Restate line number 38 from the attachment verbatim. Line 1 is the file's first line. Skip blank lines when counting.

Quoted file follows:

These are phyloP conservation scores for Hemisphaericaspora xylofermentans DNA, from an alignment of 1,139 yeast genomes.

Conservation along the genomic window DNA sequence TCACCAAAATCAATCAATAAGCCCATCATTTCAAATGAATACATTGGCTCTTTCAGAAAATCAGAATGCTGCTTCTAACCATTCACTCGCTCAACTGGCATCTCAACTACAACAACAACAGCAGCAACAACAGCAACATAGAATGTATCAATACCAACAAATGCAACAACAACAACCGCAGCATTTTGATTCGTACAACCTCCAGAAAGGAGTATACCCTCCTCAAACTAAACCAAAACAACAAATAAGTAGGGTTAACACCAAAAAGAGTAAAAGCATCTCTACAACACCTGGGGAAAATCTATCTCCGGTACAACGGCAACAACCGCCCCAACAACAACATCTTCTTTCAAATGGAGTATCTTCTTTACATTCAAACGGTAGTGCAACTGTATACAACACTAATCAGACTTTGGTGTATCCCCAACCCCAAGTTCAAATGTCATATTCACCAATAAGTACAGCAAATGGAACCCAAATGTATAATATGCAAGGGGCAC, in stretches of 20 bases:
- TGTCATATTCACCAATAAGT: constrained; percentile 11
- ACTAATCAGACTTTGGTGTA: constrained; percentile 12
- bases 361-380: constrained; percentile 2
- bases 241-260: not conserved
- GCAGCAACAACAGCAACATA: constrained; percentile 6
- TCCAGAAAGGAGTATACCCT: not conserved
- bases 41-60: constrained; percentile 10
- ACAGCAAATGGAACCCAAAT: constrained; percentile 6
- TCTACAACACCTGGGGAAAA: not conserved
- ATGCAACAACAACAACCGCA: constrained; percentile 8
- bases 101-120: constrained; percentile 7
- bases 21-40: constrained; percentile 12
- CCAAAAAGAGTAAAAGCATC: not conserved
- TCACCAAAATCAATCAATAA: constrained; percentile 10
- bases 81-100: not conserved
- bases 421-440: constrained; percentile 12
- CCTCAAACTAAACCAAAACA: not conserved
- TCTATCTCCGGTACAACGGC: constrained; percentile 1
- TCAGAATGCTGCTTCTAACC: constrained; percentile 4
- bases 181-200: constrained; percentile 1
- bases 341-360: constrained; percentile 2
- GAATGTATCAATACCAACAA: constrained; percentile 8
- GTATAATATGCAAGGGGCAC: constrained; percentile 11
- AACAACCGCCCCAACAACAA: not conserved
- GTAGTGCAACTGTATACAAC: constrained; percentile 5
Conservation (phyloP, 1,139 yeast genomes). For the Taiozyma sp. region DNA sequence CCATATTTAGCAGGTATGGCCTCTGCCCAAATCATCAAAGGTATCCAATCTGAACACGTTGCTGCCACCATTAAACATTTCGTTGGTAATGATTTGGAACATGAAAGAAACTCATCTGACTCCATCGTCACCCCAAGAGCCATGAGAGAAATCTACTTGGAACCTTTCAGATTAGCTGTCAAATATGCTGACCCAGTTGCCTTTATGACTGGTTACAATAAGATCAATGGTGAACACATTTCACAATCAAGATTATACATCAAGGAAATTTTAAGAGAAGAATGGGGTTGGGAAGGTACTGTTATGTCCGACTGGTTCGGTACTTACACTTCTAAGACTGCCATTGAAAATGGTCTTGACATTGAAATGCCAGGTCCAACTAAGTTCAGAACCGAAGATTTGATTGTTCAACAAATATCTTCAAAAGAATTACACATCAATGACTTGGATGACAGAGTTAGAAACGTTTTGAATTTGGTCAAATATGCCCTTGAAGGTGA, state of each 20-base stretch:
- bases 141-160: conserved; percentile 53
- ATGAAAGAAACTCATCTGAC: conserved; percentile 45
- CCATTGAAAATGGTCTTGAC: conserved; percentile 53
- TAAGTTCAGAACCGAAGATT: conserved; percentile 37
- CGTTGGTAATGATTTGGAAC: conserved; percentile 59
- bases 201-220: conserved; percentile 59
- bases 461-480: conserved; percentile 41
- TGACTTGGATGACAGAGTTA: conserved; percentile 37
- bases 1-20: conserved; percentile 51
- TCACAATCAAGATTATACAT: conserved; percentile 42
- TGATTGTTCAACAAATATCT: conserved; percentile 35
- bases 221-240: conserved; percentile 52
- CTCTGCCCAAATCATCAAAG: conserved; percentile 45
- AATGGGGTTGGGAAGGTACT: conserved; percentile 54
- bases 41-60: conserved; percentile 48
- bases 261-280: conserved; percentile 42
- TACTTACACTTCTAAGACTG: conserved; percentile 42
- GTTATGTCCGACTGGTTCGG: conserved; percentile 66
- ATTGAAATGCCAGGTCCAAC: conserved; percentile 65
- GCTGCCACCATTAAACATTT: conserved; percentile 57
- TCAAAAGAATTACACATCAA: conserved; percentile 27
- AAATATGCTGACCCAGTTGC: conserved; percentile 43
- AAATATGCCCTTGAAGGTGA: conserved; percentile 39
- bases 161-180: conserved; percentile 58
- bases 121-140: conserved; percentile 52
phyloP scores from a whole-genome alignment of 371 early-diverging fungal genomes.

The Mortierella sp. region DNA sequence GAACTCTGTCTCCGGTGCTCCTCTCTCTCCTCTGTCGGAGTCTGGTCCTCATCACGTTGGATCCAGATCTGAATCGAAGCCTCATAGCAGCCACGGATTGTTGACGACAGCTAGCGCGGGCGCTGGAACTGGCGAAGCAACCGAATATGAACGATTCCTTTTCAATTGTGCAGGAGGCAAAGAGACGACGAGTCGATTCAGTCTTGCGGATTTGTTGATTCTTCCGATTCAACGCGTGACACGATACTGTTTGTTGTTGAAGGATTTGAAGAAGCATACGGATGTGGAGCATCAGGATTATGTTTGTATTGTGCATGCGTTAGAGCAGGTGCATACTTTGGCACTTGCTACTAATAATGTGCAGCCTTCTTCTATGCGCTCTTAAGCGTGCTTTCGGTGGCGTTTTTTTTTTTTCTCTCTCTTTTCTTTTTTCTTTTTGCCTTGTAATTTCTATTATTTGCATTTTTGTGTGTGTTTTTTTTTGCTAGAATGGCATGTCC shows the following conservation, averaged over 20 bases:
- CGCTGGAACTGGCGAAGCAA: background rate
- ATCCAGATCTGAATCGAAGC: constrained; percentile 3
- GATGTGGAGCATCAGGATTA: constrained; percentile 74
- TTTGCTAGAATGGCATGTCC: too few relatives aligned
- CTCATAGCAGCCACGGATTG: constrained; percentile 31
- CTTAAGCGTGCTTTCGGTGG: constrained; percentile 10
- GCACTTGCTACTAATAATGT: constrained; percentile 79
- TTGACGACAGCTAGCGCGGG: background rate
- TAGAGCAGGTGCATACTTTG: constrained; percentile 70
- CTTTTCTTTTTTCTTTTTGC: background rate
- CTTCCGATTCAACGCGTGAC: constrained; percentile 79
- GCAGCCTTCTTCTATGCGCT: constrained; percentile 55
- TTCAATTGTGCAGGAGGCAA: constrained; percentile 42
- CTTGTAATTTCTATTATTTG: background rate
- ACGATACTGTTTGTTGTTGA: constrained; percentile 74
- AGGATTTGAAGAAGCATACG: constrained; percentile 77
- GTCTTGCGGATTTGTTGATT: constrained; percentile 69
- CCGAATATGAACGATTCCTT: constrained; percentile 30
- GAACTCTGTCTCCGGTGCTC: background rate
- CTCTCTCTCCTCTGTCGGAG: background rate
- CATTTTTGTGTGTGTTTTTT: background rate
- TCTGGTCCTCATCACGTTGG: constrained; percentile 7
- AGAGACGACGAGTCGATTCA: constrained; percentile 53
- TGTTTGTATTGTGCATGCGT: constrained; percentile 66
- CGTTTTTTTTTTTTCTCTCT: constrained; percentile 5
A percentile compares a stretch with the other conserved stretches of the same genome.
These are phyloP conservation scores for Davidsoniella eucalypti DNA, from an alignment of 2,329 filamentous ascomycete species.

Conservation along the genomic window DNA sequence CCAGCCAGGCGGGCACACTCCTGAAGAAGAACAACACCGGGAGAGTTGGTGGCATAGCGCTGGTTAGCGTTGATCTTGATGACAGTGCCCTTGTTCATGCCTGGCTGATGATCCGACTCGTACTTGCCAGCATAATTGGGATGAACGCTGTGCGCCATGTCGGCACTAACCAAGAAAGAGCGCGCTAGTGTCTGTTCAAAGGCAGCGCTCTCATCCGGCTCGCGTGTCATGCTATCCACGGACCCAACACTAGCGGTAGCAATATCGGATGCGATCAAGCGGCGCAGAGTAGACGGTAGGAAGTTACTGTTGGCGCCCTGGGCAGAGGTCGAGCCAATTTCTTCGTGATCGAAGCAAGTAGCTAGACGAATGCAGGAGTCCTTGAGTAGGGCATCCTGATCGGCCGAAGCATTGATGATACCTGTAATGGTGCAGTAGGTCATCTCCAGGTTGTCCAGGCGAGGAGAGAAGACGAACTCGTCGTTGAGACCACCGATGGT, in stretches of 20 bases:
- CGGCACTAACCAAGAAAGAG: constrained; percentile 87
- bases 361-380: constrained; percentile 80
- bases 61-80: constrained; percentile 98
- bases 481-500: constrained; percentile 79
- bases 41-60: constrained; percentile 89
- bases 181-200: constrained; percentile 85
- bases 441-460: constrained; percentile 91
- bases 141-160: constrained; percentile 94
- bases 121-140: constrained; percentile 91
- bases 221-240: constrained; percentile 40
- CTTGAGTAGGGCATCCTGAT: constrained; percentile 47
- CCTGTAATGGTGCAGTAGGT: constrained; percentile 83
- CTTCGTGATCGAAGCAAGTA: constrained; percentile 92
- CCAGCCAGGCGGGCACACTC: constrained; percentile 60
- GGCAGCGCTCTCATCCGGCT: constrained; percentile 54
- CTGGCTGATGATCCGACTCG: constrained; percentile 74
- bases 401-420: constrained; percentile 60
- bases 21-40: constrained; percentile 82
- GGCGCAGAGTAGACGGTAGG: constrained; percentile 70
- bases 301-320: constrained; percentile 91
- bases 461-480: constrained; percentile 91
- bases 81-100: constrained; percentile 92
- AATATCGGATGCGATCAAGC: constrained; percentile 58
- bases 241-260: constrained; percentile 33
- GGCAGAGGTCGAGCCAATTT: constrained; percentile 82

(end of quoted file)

- TCACAATCAAGATTATACAT: conserved; percentile 42